The world’s best-known evangelist, the Rev. Billy Graham, has died. He was 99. From the gangly 16-year-old baseball-loving teen who found Christ at a tent revival, Graham went on to become an international media darling, a preacher to a dozen presidents and the voice of solace in times of national heartbreak. He was America’s pastor. Graham retired to his mountain home at Montreat, N.C., in 2005 after nearly six decades on the road calling people to Christ at 417 all-out preaching and musical events from Miami to Moscow. His final New York City crusade in 2005 was sponsored by 1,400 regional churches from 82 denominations.
- February 21, 2018
Over and over, I hear versions of the following statement: “Just because our modern culture and society widely accepts something doesn’t make it right.”
New Testament Scholar: Donna Howell Is Correct—The Apostle Paul Supported Women Teachers, Preachers, And ProphetsFebruary 20, 2018
New Testament scholar Lynn Cohick believes the Apostle Paul would not have a problem with her going to a church to teach male pastors because Paul knew that Priscilla was teaching Apollos, one of his trusted co-workers in Corinth. Cohick, Professor of New Testament at Wheaton College in Chicago – a leading evangelical college – believes Paul’s teaching on the participation of women in the church has been misunderstood or taken out of context. She believes it is perfectly possible to be both pro-Paul and pro-woman if you focus on what Paul actually says and try to understand his teaching in its historical context. Historically, she says, Paul worked closely with women as his co-workers – such as Junia, Euodia and Syntyche. “So often people say, ‘Don’t tell me what you think, show me by what you do,’ and if we hold Paul to that, he believed that both women and men were capable of expressing the gospel at the highest level and having leadership responsibilities and authority,” she says.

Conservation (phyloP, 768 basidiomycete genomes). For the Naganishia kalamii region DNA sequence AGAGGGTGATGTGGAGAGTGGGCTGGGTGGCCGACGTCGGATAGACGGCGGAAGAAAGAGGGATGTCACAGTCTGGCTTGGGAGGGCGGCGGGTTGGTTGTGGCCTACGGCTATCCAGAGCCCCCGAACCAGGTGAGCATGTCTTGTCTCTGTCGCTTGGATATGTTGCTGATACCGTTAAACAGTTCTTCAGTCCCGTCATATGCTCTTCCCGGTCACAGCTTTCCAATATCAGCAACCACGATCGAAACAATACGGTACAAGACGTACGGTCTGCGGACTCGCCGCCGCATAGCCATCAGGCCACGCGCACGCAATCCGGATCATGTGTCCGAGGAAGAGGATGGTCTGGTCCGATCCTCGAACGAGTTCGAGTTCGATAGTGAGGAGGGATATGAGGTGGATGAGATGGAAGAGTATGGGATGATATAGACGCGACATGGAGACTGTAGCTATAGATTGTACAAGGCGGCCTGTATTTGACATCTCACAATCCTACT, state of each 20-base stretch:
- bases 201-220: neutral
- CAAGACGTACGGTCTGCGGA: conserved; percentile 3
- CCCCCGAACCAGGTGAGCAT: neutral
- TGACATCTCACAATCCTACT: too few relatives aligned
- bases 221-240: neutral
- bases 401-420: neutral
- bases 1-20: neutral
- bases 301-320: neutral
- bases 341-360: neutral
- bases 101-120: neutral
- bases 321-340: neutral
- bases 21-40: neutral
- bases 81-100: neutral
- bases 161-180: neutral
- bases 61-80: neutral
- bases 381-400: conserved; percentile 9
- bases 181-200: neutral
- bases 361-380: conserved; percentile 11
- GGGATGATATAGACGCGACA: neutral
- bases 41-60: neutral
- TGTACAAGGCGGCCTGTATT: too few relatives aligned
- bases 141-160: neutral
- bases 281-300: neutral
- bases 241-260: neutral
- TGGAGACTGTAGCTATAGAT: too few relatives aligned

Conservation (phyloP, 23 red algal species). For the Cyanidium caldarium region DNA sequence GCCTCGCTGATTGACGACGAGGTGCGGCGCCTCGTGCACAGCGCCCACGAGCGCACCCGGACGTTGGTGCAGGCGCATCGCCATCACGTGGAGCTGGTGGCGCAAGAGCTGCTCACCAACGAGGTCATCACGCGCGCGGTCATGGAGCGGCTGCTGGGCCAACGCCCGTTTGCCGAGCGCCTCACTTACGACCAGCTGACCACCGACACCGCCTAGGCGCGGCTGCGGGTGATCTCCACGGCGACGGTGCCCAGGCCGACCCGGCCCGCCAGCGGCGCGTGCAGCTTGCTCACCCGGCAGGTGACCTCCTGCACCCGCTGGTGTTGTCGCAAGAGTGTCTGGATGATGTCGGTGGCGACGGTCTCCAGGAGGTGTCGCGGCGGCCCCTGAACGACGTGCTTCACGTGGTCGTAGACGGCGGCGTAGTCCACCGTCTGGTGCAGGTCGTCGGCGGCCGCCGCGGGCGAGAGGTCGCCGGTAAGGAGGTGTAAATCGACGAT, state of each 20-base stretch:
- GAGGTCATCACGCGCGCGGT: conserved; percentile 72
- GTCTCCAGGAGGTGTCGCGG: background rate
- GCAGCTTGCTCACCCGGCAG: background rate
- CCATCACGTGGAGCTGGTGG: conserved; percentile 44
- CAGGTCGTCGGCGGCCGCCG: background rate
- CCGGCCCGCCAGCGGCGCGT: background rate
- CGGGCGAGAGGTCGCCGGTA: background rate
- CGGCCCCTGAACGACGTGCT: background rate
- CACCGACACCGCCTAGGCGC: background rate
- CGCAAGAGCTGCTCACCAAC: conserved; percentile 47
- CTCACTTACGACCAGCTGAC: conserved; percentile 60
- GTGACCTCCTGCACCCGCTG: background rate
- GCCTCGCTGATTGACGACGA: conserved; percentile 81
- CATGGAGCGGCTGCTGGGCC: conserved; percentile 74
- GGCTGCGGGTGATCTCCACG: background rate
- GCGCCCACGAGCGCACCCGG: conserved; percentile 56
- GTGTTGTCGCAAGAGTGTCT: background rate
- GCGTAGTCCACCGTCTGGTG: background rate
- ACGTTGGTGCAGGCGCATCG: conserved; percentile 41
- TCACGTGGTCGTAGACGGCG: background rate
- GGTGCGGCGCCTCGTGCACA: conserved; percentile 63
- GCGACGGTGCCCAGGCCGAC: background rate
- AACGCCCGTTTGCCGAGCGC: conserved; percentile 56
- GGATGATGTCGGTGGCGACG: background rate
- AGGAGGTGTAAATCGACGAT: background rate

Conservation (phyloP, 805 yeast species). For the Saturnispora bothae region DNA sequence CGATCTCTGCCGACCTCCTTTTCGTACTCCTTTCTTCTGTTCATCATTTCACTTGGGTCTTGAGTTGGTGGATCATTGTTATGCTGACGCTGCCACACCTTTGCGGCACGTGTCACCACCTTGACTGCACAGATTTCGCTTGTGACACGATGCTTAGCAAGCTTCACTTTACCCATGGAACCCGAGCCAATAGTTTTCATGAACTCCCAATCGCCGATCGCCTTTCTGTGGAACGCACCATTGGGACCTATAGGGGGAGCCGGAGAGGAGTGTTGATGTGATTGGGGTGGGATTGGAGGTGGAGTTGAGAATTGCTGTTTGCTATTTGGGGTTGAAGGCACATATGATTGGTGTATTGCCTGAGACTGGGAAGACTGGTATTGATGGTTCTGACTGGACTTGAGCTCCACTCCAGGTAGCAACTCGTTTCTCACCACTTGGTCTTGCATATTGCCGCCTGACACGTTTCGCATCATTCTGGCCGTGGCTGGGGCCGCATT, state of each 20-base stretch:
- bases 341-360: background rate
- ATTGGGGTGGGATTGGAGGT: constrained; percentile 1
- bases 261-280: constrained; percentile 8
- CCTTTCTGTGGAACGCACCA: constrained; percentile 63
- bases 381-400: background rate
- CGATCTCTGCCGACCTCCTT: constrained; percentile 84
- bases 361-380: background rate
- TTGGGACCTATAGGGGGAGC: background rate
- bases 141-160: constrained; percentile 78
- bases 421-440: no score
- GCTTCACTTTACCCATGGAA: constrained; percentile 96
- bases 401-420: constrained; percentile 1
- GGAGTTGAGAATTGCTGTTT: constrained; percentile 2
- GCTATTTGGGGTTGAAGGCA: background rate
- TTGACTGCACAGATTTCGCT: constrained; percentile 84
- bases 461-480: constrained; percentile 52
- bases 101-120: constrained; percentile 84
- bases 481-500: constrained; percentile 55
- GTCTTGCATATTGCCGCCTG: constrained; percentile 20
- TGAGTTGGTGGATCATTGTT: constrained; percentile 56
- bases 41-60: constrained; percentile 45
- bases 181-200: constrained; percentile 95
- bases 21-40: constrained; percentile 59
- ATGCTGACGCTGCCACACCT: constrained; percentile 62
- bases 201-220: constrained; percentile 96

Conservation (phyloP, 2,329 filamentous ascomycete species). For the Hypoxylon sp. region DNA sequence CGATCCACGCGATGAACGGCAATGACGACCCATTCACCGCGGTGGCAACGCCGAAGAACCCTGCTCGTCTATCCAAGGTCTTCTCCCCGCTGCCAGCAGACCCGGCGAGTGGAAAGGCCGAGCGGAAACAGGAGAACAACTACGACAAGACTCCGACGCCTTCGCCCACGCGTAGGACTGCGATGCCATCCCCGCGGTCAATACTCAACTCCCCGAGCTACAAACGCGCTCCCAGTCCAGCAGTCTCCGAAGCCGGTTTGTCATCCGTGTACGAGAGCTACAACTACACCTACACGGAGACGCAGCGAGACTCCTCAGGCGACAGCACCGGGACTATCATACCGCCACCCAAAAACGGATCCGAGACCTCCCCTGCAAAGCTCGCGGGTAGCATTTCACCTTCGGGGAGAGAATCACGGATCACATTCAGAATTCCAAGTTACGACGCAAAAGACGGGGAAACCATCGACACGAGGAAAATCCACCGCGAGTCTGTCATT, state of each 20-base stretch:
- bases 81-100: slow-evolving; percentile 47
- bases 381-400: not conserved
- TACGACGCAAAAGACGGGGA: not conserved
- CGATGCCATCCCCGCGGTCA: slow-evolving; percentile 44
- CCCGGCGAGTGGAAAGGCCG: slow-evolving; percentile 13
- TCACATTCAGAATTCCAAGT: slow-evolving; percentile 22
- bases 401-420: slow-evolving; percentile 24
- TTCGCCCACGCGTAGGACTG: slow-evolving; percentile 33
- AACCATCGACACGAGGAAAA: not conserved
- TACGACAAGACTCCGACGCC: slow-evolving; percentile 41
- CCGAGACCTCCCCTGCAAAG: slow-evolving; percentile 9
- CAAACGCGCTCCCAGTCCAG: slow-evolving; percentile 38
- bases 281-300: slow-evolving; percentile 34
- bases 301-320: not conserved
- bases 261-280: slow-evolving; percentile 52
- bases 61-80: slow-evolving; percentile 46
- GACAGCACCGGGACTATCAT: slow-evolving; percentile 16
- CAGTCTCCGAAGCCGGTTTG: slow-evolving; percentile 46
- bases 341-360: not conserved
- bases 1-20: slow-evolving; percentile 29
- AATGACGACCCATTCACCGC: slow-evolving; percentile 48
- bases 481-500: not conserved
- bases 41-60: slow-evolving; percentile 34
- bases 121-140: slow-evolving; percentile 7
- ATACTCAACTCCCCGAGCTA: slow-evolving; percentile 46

Eating Processed Foods Like Chicken Nuggets ‘Linked To Cancer’ Study Says In Confirmation Of Upcoming SkyWatch TV Special Investigative Report And New Book TIMEBOMBFebruary 20, 2018
Consuming more highly processed foods proportionately increases the risk of cancer, a study has suggested. A team of researchers, led by a team based at Universite Sorbonne in Paris, France, examined the medical records and eating habits of over 100,000 adults and registered their typical intake of 3,300 different food items. The kinds of “ultra-processed” foods associated with the increased risk of the disease included cakes, chicken nuggets, mass-produced bread, fizzy drinks, confectionery and processed meat. Generally these foods contain long lists of additives, flavorings and preservatives as well as high levels of sugar, fat and salt.
Pentagon Insider Predicted Synthesis Of Human Brains With Computers, Called “Threat To All Civilizations”February 20, 2018
Fred Charles Ikle, Undersecretary of Defense for Policy under President Reagan, wrote Annihilation from Within in 2006. As a CFR member, Ikle played a major role in U.S. foreign policy. Yesterday, an article from CNBC highlighted comments from leading futurists and businessmen at the recent “World Government Seminar” in Dubai. The leading topic was the idea that humans will need to merge with computers in order to keep up with the rapid development of artificial intelligence. As many economists and trend watchers have pointed out, gaping societal divides will inevitably ensue with the further development of artificial intelligence and robotics. The political divides of the future could be between “naturals” – those who refuse to merge their minds and bodies with machines – and “ESI’s” – individuals who have enhanced themselves with technology.
- February 20, 2018
Upgrading our biology may sound like science fiction, but […] the tools with which we upgrade our biology are improving at an accelerating rate and becoming increasingly invasive. In recent decades, we have developed a wide array of powerful methods, such as genetic engineering and brain-machine interfaces, that are redefining our humanity. In the short run, such enhancement technologies have medical applications and may be used to treat many diseases and disabilities [but] in the coming decades, they could allow us to boost our physical abilities or even digitize human consciousness…